Instructor(s) Quraishi, Asifa
This course explores the relationship between Islamic law and governmental power from classical to modern times. We will begin with classical constitutional structures and move to modern Islamic State issues, addressing themes such as: the Interaction of Islamic Law, democracy and pluralism. Building on the basic premise that legal authority in Islamic history was divided between Muslim rulers (caliphs, sultans, kings, and so on) and the jurist-scholars of Islamic law, we will study several historical variations of this classical Muslim separation of powers, and then investigate how that model was transformed in modern times into new constitutional arrangements what this all means for contemporary Islamic religious and political discourse.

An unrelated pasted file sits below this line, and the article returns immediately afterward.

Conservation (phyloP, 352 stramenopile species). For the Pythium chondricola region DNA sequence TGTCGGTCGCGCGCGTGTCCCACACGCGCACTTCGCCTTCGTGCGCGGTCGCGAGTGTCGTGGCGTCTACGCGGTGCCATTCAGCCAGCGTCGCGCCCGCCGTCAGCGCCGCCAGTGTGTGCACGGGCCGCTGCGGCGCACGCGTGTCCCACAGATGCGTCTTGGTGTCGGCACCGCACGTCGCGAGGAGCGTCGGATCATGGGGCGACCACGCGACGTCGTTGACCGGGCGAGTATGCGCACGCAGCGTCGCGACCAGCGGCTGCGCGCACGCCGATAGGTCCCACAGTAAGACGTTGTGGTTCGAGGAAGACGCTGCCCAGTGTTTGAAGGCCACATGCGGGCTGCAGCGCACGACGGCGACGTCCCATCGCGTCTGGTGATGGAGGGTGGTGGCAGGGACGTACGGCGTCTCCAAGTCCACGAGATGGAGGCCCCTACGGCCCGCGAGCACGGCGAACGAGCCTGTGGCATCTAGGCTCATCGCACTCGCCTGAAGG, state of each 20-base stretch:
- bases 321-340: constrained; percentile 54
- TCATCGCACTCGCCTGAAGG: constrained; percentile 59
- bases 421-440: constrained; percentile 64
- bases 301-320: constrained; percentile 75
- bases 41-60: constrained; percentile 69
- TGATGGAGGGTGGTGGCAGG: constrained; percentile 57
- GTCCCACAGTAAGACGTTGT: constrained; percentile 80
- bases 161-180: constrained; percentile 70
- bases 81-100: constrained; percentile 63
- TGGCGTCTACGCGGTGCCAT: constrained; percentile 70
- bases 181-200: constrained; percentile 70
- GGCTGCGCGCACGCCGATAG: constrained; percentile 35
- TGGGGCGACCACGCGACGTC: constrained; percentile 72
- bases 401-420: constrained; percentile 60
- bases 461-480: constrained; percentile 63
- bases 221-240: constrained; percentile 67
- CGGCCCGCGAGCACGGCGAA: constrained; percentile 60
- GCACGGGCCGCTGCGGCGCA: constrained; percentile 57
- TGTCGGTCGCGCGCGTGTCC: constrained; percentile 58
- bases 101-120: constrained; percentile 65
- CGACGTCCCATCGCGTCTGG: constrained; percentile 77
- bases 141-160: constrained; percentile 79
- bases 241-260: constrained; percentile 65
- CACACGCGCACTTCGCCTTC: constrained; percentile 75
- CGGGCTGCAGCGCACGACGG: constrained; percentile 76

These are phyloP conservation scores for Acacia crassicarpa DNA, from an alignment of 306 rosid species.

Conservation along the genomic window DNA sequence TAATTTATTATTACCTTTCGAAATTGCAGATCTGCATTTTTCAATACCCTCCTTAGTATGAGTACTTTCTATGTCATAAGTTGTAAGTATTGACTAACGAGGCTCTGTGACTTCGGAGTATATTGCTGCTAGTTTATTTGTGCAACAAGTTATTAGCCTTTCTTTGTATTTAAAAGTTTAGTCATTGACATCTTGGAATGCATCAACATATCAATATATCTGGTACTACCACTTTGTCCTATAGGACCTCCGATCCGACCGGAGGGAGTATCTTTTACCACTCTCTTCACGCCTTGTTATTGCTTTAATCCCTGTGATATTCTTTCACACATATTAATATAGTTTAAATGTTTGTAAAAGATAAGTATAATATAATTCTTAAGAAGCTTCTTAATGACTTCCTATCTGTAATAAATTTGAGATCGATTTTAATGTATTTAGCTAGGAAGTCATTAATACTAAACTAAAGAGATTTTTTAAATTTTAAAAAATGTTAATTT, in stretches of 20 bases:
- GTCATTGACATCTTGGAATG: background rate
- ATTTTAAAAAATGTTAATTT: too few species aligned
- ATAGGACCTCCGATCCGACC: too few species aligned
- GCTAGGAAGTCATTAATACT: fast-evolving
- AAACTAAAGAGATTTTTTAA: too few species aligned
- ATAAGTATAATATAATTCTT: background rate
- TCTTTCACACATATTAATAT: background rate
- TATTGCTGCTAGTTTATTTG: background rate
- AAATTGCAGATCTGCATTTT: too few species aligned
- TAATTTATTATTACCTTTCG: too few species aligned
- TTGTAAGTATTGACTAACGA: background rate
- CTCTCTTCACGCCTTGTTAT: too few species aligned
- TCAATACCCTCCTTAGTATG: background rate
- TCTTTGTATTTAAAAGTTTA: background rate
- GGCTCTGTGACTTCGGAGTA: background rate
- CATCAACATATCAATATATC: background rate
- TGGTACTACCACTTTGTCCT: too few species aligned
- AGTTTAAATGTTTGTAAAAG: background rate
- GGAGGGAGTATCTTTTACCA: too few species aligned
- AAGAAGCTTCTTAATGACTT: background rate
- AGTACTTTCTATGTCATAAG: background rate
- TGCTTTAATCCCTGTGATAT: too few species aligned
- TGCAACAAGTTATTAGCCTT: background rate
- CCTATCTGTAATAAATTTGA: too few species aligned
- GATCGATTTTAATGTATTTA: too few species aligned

The course is organized roughly along historical lines, beginning with several classical examples of the legal and political checks and balances operating at various periods and places in Muslim history. These will be studied for their specific contextualization of the issues, as well as for any insights they lend to contemporary issues in Islamic constitutionalism. We then turn to the colonial and post-colonial eras, and the resulting transformation of law and authority in modern nation-states. A legal-historical review of selected countries will be followed by an exploration of the intellectual and social discourses about Islamic states, and as well as the purpose and evolution of Islamism from early independence movements to today. The course will then turn to contemporary debates about the compatibility of Islam (particularly Islamic law and the Islamic state) and democracy and international norms of human rights, civil rights, and constitutionalism. Finally, we will broaden the question of the role of Islamic law in modern states by examining discourses in countries where Muslims are a minority. Selected case studies from Europe and North America will illustrate how benign theoretical appreciation for pluralism and tolerance can become strained and often insufficient to resolve complex questions of pluralism in liberal democratic states.